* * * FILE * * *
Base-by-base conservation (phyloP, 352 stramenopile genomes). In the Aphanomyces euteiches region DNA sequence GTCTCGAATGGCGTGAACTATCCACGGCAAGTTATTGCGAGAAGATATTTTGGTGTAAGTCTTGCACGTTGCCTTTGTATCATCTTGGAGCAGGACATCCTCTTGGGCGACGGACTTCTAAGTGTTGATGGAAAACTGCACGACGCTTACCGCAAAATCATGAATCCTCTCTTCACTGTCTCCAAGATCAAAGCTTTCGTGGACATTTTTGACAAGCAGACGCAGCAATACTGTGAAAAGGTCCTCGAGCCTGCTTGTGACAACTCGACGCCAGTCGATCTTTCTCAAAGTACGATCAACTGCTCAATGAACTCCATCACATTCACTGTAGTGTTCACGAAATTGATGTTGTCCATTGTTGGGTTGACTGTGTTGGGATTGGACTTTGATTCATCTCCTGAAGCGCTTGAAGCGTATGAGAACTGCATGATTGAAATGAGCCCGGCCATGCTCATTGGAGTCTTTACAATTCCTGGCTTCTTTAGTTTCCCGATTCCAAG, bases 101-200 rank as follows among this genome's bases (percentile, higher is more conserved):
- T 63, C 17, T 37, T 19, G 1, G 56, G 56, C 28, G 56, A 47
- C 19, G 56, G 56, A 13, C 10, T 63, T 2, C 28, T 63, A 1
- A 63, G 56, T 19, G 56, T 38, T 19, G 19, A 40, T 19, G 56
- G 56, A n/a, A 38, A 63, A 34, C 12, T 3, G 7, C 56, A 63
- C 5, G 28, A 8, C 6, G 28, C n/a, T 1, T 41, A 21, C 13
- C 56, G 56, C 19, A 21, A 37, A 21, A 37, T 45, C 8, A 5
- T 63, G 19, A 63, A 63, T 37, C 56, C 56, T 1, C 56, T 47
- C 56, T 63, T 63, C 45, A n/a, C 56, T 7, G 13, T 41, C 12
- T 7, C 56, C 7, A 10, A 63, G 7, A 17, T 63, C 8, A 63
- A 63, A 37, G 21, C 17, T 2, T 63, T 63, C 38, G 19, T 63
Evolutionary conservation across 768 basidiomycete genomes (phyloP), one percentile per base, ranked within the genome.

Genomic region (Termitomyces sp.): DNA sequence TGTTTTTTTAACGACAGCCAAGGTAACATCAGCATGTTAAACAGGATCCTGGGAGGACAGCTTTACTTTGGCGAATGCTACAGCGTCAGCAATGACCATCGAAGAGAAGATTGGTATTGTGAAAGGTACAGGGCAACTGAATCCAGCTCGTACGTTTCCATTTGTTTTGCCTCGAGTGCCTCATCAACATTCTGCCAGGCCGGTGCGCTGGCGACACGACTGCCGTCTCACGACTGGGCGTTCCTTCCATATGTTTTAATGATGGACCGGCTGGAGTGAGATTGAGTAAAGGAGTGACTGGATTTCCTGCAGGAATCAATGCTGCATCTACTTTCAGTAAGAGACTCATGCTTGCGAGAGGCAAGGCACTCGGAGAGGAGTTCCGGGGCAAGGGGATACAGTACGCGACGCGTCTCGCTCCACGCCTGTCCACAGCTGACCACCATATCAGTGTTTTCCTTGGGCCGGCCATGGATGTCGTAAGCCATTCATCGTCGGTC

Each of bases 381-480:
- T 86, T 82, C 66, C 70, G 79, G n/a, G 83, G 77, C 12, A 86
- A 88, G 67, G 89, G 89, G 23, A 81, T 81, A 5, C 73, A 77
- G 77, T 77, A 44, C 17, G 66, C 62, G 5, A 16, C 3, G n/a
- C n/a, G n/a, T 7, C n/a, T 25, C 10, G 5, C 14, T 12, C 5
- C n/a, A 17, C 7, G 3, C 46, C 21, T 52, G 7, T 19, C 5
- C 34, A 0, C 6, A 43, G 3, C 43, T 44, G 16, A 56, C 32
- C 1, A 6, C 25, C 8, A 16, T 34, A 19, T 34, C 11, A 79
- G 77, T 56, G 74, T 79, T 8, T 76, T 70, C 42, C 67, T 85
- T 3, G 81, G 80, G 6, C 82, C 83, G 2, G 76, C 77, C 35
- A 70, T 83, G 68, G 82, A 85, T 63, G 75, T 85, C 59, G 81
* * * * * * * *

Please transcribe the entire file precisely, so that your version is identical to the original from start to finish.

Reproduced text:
Base-by-base conservation (phyloP, 352 stramenopile genomes). In the Aphanomyces euteiches region DNA sequence GTCTCGAATGGCGTGAACTATCCACGGCAAGTTATTGCGAGAAGATATTTTGGTGTAAGTCTTGCACGTTGCCTTTGTATCATCTTGGAGCAGGACATCCTCTTGGGCGACGGACTTCTAAGTGTTGATGGAAAACTGCACGACGCTTACCGCAAAATCATGAATCCTCTCTTCACTGTCTCCAAGATCAAAGCTTTCGTGGACATTTTTGACAAGCAGACGCAGCAATACTGTGAAAAGGTCCTCGAGCCTGCTTGTGACAACTCGACGCCAGTCGATCTTTCTCAAAGTACGATCAACTGCTCAATGAACTCCATCACATTCACTGTAGTGTTCACGAAATTGATGTTGTCCATTGTTGGGTTGACTGTGTTGGGATTGGACTTTGATTCATCTCCTGAAGCGCTTGAAGCGTATGAGAACTGCATGATTGAAATGAGCCCGGCCATGCTCATTGGAGTCTTTACAATTCCTGGCTTCTTTAGTTTCCCGATTCCAAG, bases 101-200 rank as follows among this genome's bases (percentile, higher is more conserved):
- T 63, C 17, T 37, T 19, G 1, G 56, G 56, C 28, G 56, A 47
- C 19, G 56, G 56, A 13, C 10, T 63, T 2, C 28, T 63, A 1
- A 63, G 56, T 19, G 56, T 38, T 19, G 19, A 40, T 19, G 56
- G 56, A n/a, A 38, A 63, A 34, C 12, T 3, G 7, C 56, A 63
- C 5, G 28, A 8, C 6, G 28, C n/a, T 1, T 41, A 21, C 13
- C 56, G 56, C 19, A 21, A 37, A 21, A 37, T 45, C 8, A 5
- T 63, G 19, A 63, A 63, T 37, C 56, C 56, T 1, C 56, T 47
- C 56, T 63, T 63, C 45, A n/a, C 56, T 7, G 13, T 41, C 12
- T 7, C 56, C 7, A 10, A 63, G 7, A 17, T 63, C 8, A 63
- A 63, A 37, G 21, C 17, T 2, T 63, T 63, C 38, G 19, T 63
Evolutionary conservation across 768 basidiomycete genomes (phyloP), one percentile per base, ranked within the genome.

Genomic region (Termitomyces sp.): DNA sequence TGTTTTTTTAACGACAGCCAAGGTAACATCAGCATGTTAAACAGGATCCTGGGAGGACAGCTTTACTTTGGCGAATGCTACAGCGTCAGCAATGACCATCGAAGAGAAGATTGGTATTGTGAAAGGTACAGGGCAACTGAATCCAGCTCGTACGTTTCCATTTGTTTTGCCTCGAGTGCCTCATCAACATTCTGCCAGGCCGGTGCGCTGGCGACACGACTGCCGTCTCACGACTGGGCGTTCCTTCCATATGTTTTAATGATGGACCGGCTGGAGTGAGATTGAGTAAAGGAGTGACTGGATTTCCTGCAGGAATCAATGCTGCATCTACTTTCAGTAAGAGACTCATGCTTGCGAGAGGCAAGGCACTCGGAGAGGAGTTCCGGGGCAAGGGGATACAGTACGCGACGCGTCTCGCTCCACGCCTGTCCACAGCTGACCACCATATCAGTGTTTTCCTTGGGCCGGCCATGGATGTCGTAAGCCATTCATCGTCGGTC

Each of bases 381-480:
- T 86, T 82, C 66, C 70, G 79, G n/a, G 83, G 77, C 12, A 86
- A 88, G 67, G 89, G 89, G 23, A 81, T 81, A 5, C 73, A 77
- G 77, T 77, A 44, C 17, G 66, C 62, G 5, A 16, C 3, G n/a
- C n/a, G n/a, T 7, C n/a, T 25, C 10, G 5, C 14, T 12, C 5
- C n/a, A 17, C 7, G 3, C 46, C 21, T 52, G 7, T 19, C 5
- C 34, A 0, C 6, A 43, G 3, C 43, T 44, G 16, A 56, C 32
- C 1, A 6, C 25, C 8, A 16, T 34, A 19, T 34, C 11, A 79
- G 77, T 56, G 74, T 79, T 8, T 76, T 70, C 42, C 67, T 85
- T 3, G 81, G 80, G 6, C 82, C 83, G 2, G 76, C 77, C 35
- A 70, T 83, G 68, G 82, A 85, T 63, G 75, T 85, C 59, G 81